Ideas and groups, or, whaddya think?

Hutch Carpenter reports on some research looking at whether a better ideas emerge from people in group sessions, or from people working independently.  His conclusion: “[R]esearch says that companies would be better off if employees had a way of coming up with ideas on their own, not in group meetings.”

Hutch points out that it’s not clear-cut. The MIT Sloan Management Review, for example, says:

Strictly speaking, the traditional brainstorming groups consistently came up with the very best idea — and the very worst one, too. In other words, the quality of their results varied much more than those that came out of the hybrid groups that combined individual and group idea generation. However, the hybrid groups produced more ideas that were, on average, of higher quality. Nonetheless “for the very best idea, you need to have a pure brainstorming group,” notes Girotra. “Random interactions are likely to produce better-quality ideas.”

(You can read the article or download the INSEAD research paper here.)

At the same time, traditional brainstorming is susceptible to groupthink, which my dictionary cheerfully describes as a pattern of thought characterized by self-deception, forced manufacture of consent, and conformity to group values and ethics.

Thank God, there’s none of that in the blogosphere. No “what he said,” no echo chamber.

Hutch presents a model for “enterprise 2.0” (Click the image for a larger version.)

While I wish we’d find a way to talk about this stuff without sticking a “2.0” after everything, Hutch does show the potential in harnessing technology to generate lots of ideas, and — especially interesting — using technology to help filter those ideas.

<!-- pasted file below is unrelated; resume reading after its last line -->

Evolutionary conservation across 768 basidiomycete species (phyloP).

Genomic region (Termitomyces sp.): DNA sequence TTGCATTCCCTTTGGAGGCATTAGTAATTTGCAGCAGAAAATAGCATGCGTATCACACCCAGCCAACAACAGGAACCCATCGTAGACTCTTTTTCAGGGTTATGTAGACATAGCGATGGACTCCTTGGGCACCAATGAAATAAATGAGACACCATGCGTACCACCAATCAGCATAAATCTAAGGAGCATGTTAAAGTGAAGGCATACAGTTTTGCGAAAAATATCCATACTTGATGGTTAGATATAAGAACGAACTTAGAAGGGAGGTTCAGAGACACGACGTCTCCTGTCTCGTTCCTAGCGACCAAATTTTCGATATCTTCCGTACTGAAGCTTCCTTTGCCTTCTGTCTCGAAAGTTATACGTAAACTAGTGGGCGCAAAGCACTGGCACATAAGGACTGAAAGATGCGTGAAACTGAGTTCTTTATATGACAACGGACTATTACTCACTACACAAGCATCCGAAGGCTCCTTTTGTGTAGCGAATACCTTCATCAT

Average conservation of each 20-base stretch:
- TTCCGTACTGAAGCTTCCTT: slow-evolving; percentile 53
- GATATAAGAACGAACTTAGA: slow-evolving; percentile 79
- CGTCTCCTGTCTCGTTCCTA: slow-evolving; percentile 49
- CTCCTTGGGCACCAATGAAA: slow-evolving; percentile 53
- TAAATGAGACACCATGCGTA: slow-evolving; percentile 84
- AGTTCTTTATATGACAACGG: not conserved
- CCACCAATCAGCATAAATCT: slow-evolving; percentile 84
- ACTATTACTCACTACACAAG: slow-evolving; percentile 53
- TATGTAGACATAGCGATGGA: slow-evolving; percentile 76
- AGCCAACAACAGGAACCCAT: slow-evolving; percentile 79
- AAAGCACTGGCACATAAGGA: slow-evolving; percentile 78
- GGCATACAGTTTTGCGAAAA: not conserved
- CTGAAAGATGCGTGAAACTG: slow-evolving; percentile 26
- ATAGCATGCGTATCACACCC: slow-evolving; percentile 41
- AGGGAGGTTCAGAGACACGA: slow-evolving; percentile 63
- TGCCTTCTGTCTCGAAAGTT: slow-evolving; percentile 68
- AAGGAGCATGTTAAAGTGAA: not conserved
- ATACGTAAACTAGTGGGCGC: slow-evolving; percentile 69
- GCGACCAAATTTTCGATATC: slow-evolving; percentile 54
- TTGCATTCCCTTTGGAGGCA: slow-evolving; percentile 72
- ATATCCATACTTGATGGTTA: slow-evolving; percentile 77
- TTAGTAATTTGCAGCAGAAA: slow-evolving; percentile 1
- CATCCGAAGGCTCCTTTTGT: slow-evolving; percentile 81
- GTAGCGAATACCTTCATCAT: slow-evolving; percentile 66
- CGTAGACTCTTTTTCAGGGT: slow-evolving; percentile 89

I’m not completely convinced that tags, favorites, voting will necessarily mean that “the most useful stuff floats to the top,” but I certainly don’t see those as a hindrance.

“The key to getting the best of both worlds,” Hutch says, ” – more ideas of better quality, identification of the top ideas – is to create a culture where ideas are rapidly created and evaluated, while also letting advocates gestate their ideas to fix areas of weakness.”

That makes a lot of sense.  For one thing, I’m pretty iterative; my ideas get better when I have the chance to revisit them, to reexamine them after letting them incubate a bit. All along, I thought I was second-guessing myself, but really, I was gestating.

In two weeks I’ll be part of a group session grappling with the start of a large training project.  I’m hoping to find opportunities to increase the group’s effectiveness with tools other than Word and PowerPoint.